Summer months are a great time to target flounder on the Outer Banks. They can be found in both our oceans and sounds. There are several different species of flounder caught here, but the most popular ones are summer or southern flounder.
These flounders, sometimes referred as “Fluke”, usually arrive on the Outer Banks in early summer and can be found way into the fall. They prefer water temperature from mid-60 to 70 degrees but will tolerate both higher and lower ones.
Flounder have been caught throughout our region throughout the warmer seasons. But some reports show that the larger ones are typically caught later in the year and right from the surf, piers or low bridges.
I usually don’t target flounder, but occasionally, I will change up my rig to see if I can locate one or a nice pod of them.
Flounder prefer structure and shallow water between two and four feet. The structure can be a submerged object such as tree stump or old pile or as simple as a slight depression on the bottom. These structures and soft sandy bottoms give them a place to hide and ambush their prey.
Flounder have a very soft bite so you want to use a light rod and reel set. I use the smallest diameter line possible. My tackle will be a double rig buck-tail, a Carolina rig with a single hook and small barrel sinker or a single or double lead jig head. Attached to these, I will use a strip of fresh squid or cut bait. Scented plastics have also been successful but fresh baits always work best. Sharp hooks are a must!!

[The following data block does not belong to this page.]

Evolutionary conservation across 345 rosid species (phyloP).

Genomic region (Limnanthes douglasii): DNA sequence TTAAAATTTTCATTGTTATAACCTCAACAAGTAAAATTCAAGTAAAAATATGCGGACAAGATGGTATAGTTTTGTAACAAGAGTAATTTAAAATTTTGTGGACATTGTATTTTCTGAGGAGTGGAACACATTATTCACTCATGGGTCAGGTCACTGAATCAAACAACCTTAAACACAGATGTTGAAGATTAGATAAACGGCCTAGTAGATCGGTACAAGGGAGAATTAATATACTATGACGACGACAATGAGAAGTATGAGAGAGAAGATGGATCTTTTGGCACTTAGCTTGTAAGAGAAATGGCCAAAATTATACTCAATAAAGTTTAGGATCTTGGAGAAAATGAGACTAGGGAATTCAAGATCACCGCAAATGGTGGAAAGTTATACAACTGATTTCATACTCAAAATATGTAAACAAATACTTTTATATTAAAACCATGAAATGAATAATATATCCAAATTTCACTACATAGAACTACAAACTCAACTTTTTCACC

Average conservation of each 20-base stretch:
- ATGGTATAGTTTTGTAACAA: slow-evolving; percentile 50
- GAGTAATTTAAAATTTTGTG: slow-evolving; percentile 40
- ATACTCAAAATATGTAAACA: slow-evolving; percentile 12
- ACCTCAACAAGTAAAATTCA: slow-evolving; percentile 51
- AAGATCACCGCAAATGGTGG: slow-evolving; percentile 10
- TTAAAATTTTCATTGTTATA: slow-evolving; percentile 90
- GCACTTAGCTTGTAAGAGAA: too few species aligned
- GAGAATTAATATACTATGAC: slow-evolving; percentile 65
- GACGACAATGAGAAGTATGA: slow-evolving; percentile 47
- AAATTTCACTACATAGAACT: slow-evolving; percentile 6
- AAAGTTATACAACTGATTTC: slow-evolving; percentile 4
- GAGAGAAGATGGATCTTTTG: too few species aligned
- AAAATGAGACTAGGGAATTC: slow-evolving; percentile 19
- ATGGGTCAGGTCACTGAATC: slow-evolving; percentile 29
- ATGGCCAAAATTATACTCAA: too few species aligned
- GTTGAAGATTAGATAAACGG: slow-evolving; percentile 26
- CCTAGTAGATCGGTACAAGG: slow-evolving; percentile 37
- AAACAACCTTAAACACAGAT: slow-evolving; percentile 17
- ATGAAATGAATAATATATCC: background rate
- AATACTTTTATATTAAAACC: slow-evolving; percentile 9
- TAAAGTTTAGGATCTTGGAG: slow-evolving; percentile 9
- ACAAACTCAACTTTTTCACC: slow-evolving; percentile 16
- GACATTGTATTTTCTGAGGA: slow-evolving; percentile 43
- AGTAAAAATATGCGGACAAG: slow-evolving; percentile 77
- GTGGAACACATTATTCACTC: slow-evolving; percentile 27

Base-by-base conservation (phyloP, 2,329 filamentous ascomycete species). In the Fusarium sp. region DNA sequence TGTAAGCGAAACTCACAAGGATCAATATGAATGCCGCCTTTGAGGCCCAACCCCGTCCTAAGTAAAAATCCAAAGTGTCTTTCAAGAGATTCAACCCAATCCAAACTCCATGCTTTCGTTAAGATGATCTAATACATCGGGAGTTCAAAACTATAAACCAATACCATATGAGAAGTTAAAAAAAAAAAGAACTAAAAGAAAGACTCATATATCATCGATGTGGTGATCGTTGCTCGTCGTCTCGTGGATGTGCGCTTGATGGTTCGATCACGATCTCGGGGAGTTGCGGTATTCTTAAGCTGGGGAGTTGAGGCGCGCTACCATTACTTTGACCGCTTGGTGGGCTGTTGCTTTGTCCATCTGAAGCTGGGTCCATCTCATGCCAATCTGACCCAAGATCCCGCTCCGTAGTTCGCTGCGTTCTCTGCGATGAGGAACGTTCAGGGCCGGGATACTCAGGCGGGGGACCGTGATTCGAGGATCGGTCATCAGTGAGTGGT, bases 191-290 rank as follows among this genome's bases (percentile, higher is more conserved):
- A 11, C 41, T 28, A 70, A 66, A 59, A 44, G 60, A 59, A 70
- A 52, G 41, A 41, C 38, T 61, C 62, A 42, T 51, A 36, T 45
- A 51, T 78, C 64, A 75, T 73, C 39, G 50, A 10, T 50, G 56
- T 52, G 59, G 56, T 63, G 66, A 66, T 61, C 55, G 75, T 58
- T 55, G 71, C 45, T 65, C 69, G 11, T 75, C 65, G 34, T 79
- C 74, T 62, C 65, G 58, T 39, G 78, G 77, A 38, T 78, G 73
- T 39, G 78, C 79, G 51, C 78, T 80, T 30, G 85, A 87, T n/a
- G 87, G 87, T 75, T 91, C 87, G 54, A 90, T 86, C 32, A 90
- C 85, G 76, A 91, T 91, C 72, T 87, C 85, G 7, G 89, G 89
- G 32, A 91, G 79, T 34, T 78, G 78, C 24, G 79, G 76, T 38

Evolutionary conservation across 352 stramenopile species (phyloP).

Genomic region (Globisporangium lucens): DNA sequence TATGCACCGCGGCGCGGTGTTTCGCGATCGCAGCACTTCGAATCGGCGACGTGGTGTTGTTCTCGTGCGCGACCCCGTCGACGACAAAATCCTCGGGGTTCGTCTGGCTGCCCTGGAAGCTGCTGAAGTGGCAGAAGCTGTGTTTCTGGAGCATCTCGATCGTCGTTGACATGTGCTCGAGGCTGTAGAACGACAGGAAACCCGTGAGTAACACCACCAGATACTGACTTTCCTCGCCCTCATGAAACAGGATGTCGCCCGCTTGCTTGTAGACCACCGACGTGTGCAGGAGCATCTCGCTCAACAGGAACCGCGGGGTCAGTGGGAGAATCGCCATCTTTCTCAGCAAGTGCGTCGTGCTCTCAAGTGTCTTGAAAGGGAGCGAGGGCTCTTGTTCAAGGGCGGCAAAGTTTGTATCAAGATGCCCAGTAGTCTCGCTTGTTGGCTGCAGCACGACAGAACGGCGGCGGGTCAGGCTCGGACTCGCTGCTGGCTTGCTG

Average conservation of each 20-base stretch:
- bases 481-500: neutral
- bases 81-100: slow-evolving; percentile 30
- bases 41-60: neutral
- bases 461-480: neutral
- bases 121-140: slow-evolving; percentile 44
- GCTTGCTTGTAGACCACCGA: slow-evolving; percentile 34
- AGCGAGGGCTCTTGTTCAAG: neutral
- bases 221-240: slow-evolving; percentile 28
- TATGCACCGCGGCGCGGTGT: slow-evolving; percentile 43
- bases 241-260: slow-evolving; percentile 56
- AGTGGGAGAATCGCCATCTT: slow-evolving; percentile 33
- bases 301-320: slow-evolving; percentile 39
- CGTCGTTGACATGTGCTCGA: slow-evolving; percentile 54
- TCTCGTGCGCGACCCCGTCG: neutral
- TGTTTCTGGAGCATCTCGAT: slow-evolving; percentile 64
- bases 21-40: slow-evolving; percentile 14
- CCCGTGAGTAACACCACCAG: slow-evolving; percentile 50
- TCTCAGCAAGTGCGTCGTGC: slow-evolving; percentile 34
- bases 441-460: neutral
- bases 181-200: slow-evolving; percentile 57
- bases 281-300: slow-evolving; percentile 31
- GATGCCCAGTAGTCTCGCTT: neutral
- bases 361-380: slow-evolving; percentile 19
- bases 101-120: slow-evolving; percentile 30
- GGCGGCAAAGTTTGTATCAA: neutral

To locate flounder, you must cover a lot of ground. Cast downwind or if possible parallel with the shoreline and retrieve slowly back toward you. When retrieving back, flip the rod tip up and allow the bait to fall. If the flounder is present, the bite should occur with the falling bait.
Flounder will not chase the bait. You need to keep it on the bottom and vary your speed and retrieve. And stay close to the “structures” and sandy bottom depressions or sloughs.
If you are lucky enough to catch a nice flounder, remember the location of the bite because flounders will always be grouped together. So an additional hook up is possible.
Flounder are one of the best eating fish from our waters, so don’t leave this one off you “catch list”
As always remember to check the bag and size limits before keeping your catch.
Finally, return all under size fish carefully back into the water.
Until next time – Tightlines – Capt. Tony